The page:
___________________________________________________________________
'Self-sustainability is not an answer to post-government survival, it is a form of respecting the present.'
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___________________________________________________________________
'Self-sustainability is not an answer to post-government survival, it is a form of respecting the present.'
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post #19 of 23
Thread Starter 
Quote:
Originally Posted by nightshade 

I just noticed that your eves on your coop look open. If that is the case a coon will go up the near by tree and right in the space in the eves. they only need a place big enough to get their heads in to get in normally.  They are notoriously bad for if the get somewheres and get stuck they will not give up. It has been known to kill them, they are also etremely courious. The dog in the pick is it an outside dog? if so you will want to put its coop close to the chicken run. It is a get coon deturent. We actualy have a coon dog tied just outside our run and have not had a problem in three years, and we release trapped coon less then 100 yrds from the coop.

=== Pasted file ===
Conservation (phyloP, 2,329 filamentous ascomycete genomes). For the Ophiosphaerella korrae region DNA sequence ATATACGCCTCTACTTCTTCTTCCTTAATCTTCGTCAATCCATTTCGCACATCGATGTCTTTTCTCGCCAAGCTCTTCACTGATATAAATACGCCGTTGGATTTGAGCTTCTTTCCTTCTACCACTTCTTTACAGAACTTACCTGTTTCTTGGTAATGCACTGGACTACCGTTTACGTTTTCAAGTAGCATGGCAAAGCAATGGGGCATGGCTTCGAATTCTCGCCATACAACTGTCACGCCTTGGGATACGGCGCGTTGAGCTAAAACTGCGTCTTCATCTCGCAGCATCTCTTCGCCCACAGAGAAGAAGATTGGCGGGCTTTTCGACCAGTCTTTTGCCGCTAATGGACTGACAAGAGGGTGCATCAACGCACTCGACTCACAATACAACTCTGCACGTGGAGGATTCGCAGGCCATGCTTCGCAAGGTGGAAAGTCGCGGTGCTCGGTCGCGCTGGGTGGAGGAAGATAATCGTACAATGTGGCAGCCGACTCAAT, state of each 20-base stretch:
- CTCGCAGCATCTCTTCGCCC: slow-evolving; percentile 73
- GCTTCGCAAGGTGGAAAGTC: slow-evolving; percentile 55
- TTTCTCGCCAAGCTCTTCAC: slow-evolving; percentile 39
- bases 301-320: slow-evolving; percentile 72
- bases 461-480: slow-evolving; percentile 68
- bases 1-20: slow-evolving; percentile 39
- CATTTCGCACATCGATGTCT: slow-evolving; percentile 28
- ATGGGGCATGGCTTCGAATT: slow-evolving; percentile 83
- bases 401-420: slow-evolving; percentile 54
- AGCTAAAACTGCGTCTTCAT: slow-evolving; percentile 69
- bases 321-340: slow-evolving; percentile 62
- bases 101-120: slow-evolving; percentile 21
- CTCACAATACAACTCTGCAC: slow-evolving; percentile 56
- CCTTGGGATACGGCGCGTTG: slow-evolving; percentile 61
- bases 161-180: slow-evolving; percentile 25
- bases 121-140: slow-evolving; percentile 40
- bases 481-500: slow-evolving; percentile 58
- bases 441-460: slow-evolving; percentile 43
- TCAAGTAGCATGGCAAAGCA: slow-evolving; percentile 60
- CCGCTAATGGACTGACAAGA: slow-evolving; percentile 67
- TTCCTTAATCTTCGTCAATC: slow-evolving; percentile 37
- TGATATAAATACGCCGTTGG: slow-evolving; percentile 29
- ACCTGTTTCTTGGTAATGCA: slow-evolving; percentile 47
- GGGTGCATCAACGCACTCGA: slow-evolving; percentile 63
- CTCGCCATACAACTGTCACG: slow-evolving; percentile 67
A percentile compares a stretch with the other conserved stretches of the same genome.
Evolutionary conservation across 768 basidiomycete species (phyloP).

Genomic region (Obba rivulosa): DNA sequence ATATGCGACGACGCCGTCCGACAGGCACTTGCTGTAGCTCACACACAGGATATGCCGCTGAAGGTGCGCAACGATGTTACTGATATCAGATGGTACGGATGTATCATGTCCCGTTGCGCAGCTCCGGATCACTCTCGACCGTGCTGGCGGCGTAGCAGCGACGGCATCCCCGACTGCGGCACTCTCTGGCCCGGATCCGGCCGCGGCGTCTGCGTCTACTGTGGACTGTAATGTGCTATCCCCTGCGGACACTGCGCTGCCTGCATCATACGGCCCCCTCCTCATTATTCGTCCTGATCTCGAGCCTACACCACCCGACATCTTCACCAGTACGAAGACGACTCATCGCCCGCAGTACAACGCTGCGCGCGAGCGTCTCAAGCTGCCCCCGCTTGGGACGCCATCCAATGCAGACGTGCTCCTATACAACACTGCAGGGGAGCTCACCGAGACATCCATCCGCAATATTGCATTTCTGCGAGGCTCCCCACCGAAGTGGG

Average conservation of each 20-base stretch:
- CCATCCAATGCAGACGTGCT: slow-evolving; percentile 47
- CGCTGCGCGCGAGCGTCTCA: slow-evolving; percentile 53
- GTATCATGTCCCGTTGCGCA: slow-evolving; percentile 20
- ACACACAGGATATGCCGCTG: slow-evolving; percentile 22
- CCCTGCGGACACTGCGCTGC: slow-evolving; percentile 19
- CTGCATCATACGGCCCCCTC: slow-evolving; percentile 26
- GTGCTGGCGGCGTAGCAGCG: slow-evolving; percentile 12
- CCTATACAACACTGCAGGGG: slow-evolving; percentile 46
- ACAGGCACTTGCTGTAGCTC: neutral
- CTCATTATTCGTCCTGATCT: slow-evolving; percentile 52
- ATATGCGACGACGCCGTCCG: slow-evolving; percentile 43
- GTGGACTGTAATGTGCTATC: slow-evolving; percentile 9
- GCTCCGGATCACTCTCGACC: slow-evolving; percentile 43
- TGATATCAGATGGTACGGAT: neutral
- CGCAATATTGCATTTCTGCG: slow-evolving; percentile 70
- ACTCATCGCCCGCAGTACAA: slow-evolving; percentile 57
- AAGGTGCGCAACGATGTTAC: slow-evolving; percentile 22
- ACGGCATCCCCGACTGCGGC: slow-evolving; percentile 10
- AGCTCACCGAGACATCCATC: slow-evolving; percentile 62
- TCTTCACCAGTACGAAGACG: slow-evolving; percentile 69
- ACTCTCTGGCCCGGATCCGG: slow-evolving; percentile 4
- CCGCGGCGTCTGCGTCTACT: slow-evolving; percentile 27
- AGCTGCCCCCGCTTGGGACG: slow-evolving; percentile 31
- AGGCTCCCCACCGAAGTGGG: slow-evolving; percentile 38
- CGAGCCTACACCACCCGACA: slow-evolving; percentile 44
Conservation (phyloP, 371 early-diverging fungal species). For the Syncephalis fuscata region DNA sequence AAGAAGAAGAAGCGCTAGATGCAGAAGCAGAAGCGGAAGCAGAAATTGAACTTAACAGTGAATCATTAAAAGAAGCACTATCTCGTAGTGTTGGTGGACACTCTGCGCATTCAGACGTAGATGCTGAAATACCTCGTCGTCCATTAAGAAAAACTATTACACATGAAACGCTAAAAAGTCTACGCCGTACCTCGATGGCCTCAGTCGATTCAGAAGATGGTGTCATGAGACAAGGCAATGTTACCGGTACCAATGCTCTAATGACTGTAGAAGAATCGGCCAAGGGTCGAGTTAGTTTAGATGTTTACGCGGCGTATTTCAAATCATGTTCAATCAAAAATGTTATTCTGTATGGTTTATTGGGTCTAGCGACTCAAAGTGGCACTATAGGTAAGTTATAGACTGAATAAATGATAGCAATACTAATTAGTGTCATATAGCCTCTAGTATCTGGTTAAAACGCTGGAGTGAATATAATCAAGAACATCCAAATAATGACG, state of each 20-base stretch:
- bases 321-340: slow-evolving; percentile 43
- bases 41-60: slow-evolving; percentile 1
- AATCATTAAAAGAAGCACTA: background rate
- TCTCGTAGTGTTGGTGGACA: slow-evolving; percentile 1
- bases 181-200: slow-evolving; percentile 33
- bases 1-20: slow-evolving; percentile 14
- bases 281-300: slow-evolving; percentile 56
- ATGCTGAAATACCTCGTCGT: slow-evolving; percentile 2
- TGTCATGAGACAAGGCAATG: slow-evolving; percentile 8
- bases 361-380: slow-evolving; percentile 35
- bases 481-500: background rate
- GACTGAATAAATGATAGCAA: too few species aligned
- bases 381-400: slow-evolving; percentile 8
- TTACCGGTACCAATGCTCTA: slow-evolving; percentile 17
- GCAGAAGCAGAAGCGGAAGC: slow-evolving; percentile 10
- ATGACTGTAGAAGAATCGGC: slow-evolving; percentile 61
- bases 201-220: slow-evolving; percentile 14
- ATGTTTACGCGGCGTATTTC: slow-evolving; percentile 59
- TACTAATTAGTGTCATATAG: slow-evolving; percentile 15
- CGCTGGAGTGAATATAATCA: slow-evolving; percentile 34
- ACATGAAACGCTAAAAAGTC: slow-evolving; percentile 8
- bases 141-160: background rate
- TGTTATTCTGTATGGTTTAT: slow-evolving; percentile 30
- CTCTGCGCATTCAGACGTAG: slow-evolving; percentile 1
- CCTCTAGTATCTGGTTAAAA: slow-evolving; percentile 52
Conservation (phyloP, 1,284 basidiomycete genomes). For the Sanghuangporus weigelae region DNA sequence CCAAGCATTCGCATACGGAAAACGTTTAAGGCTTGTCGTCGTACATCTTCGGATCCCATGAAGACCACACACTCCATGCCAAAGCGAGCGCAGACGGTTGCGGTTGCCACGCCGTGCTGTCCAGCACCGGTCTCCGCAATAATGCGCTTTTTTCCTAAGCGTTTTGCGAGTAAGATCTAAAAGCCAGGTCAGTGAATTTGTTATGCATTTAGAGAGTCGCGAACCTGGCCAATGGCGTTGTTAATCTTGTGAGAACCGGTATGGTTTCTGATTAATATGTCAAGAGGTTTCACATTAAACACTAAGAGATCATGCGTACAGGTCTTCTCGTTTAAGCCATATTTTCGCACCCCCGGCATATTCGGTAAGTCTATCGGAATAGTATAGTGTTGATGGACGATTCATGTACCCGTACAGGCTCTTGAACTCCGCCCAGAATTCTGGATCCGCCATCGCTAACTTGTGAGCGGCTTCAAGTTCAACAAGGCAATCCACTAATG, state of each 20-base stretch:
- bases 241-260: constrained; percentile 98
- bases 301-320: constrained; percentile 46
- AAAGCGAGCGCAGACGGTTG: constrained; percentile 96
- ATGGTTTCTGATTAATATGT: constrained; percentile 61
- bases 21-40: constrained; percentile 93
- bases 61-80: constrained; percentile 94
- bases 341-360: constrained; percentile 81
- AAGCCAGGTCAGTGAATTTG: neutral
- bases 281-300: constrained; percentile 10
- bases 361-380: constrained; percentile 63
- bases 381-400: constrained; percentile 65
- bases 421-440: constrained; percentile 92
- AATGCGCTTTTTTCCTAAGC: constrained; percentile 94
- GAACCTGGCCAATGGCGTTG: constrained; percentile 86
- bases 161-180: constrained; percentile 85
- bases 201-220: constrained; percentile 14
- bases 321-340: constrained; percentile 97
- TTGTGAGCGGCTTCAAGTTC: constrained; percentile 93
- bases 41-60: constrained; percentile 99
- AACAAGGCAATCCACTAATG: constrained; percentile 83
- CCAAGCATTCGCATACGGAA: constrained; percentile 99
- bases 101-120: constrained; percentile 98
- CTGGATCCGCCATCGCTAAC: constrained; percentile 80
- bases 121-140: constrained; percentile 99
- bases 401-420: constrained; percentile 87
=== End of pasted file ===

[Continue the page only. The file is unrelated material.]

I was wondering about the eaves also.  We had purposely left some space there for ventilation before I had even considered that raccoons can live here in our dry desert city.   

Our two dogs are mostly outdoor dogs - we have a doggy door into the back room of our house so that they can get relief as needed during our hot summer days.   They should be able to spend the majority of the nights outside in their dog igloo (we would still bring them in when it gets close to freezing).  I'll have my husband move their igloo closer to the coop.  Thanks for the idea.

post #20 of 23

Chickens are curious, just as curious as coons. I have seen coons use that to their advantage. I have seen coons put a hand thru a fence and leave it there just palm up for hours and when something comes to check out the hand, you guessed it, hand closes and they pull what ever is in that hand thru the fence. I have also seen them double team. One waits with a hand in a fence and the other goes around and scares them into the said hand and you guessed it, hand closes and what ever is in it is pulled thru the fence.

Coons can, will, and do climb everything.

Good luck with your preditor proofing.

jean in UP of MI
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jean in UP of MI